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Sex differences in the physiological adaptations to heat acclimation: a state-of-the-art review


Over the last few decades, females have significantly increased their participation in athletic competitions and occupations (e.g. military, firefighters) in hot and thermally challenging environments. Heat acclimation, which involves repeated passive or active heat exposures that lead to physiological adaptations, is a tool commonly used to optimize performance in the heat. However, the scientific community’s understanding of adaptations to heat acclimation are largely based on male data, complicating the generalizability to female populations. Though limited, current evidence suggests that females may require a greater number of heat acclimation sessions or greater thermal stress to achieve the same magnitude of physiological adaptations as males. The underlying mechanisms explaining the temporal sex differences in the physiological adaptations to heat acclimation are currently unclear. Therefore, the aims of this state-of-the-art review are to: (i) present a brief yet comprehensive synthesis of the current female and sex difference literature, (ii) highlight sex-dependent (e.g. anthropometric, menstrual cycle) and sex-independent factors (e.g. environmental conditions, fitness) influencing the physiological and performance adaptations to heat acclimation, and (iii) address key avenues for future research.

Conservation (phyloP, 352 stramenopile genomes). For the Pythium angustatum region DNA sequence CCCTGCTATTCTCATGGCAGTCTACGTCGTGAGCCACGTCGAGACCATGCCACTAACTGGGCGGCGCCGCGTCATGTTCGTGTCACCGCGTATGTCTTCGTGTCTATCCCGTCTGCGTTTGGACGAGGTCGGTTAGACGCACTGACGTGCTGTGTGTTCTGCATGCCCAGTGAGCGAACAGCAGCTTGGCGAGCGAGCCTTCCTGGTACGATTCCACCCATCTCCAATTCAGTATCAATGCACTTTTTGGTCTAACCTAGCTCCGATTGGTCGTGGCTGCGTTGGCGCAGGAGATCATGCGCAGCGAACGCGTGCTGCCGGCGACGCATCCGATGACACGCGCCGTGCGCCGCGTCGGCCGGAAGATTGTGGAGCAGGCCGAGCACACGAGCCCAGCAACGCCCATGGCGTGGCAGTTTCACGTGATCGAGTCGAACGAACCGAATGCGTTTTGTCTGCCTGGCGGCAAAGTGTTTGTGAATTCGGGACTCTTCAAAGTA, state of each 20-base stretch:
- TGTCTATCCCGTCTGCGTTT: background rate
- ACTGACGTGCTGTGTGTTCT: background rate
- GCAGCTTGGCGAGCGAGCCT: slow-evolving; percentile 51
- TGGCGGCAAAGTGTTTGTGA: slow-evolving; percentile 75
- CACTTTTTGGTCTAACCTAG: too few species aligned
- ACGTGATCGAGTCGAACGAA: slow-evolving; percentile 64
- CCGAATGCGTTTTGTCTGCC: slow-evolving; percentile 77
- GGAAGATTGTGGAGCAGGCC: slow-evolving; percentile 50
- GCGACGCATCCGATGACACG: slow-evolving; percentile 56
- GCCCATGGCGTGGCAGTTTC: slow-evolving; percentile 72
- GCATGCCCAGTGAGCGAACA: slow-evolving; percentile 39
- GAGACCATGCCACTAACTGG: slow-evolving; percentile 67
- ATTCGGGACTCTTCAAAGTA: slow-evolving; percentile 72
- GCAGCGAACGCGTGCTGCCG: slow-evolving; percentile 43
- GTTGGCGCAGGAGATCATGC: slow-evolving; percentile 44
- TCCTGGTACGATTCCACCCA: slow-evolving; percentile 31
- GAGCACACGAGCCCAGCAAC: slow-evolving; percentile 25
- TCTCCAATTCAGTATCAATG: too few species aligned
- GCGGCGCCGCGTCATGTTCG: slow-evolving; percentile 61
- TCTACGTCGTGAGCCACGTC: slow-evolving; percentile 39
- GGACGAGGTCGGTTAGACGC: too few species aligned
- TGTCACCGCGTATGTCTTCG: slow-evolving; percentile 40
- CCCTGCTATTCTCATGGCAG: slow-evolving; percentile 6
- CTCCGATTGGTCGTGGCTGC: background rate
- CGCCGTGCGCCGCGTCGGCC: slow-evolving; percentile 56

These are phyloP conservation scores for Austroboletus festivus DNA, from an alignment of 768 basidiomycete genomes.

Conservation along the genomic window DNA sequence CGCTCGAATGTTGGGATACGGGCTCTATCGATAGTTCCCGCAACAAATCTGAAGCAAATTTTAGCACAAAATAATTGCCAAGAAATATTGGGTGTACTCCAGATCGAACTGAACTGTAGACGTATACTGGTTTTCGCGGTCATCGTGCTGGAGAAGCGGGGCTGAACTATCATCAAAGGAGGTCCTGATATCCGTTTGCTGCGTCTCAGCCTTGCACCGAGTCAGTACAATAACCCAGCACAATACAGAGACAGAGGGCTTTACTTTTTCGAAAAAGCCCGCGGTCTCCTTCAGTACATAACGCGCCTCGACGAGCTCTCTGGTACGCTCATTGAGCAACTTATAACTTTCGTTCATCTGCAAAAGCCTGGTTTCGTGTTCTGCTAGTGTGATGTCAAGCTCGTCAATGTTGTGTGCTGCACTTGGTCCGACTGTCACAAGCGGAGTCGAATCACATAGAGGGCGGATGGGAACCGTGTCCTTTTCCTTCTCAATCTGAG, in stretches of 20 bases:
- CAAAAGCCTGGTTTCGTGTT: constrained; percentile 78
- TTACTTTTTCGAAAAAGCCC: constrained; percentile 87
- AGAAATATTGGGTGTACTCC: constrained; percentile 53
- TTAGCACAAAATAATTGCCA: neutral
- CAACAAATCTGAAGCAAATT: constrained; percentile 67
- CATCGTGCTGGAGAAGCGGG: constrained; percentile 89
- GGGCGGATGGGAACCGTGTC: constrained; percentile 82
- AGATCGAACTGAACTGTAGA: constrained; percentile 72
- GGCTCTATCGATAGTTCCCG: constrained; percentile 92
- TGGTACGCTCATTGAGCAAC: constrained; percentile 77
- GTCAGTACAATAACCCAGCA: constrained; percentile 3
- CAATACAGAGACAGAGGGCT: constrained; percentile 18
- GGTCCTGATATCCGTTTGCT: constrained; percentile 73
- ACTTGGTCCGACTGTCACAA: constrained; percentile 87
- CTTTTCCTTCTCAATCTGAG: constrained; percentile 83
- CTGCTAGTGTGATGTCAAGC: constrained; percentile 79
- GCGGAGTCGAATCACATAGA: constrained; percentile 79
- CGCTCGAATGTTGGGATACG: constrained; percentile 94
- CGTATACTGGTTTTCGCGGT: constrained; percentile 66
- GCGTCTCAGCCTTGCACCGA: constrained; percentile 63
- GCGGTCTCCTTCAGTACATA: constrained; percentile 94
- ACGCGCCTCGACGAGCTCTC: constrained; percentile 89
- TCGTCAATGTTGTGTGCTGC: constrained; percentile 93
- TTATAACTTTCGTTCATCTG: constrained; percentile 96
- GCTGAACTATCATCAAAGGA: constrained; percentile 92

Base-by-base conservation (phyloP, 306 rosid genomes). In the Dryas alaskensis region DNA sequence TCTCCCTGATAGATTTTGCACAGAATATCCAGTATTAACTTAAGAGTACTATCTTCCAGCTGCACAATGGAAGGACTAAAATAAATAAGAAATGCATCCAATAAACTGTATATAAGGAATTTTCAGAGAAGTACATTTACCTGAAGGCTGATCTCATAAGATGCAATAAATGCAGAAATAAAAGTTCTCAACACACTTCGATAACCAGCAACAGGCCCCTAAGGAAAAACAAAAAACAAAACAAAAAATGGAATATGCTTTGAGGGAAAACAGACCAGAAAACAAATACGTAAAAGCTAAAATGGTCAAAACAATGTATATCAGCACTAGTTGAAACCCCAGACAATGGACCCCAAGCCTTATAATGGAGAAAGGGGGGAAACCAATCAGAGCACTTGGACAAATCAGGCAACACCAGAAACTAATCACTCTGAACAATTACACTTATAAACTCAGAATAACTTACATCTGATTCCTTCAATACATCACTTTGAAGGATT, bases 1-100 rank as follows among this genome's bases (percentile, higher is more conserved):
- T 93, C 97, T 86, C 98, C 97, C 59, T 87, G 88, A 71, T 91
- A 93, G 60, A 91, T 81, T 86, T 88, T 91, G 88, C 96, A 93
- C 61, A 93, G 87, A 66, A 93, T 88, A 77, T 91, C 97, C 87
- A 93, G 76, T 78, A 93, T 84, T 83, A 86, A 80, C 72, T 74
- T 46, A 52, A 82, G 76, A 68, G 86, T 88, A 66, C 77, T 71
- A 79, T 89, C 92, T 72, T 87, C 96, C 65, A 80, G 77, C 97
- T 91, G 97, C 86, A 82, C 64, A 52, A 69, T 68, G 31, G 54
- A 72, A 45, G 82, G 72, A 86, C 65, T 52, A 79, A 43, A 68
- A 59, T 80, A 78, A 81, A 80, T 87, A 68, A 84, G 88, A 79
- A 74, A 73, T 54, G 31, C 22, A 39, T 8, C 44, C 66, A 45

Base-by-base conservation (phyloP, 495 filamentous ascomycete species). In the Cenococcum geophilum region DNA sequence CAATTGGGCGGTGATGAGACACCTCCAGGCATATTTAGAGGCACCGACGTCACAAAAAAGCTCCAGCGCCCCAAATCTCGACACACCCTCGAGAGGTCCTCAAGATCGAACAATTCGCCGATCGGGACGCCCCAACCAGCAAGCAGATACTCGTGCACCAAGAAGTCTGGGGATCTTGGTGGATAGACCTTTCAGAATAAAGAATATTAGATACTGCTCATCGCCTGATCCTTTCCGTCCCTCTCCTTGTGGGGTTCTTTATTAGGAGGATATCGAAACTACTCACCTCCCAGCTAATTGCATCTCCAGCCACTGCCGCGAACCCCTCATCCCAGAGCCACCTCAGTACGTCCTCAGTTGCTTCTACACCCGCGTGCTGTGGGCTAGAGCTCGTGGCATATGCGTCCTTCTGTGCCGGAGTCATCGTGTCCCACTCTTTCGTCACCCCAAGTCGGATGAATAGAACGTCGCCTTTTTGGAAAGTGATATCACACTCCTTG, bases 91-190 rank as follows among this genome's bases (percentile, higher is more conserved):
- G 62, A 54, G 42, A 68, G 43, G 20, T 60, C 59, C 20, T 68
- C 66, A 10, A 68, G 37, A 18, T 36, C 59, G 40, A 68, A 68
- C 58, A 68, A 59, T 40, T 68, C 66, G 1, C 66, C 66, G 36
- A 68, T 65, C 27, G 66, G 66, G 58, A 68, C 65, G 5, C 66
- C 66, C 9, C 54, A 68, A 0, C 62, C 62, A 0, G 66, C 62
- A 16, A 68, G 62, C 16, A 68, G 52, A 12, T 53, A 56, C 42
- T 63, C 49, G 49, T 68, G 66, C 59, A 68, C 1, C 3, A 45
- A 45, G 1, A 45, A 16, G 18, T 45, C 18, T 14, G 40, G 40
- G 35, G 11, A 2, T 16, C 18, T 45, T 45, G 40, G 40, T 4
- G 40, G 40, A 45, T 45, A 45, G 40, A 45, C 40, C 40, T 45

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Fig. 1
Fig. 2


E max :

Maximum evaporative capacity of the environment

E req :

Evaporative heat-loss requirement


Heat acclimation


Heart rate


Heat shock proteins


Heat shock protein 72


Medium-term heat acclimation


Long-term heat acclimation


Relative humidity


Sweat rate


Short-term heat acclimation

T core :

Core temperature

T skin :

Skin temperature

\(\dot{V}{\text{O}}_{{2{\text{max}}}}\) :

Maximal oxygen uptake


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This research was supported by the Natural Science and Engineering Research Council of Canada (NSERC) through a Canada Graduate Scholarship—Doctoral (KAW), Postgraduate Scholarship—Doctoral (PJW), and Discovery Grant (SSC, 2018-04077). KAW and PJW were also supported by Brock University Research Training Awards.

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KAW conceived the review topic. KAW, PJW and SSC designed the review, drafted and revised the manuscript. All authors approved the final version of the manuscript.

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Correspondence to Stephen S. Cheung.

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KAW, PJW, SSC all have no conflicts of interest to declare.

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Communicated by Michael Lindinger.

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Wickham, K.A., Wallace, P.J. & Cheung, S.S. Sex differences in the physiological adaptations to heat acclimation: a state-of-the-art review. Eur J Appl Physiol 121, 353–367 (2021).

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  • Heat acclimation
  • Sex differences
  • Thermal load
  • Heat stress
  • Thermal physiology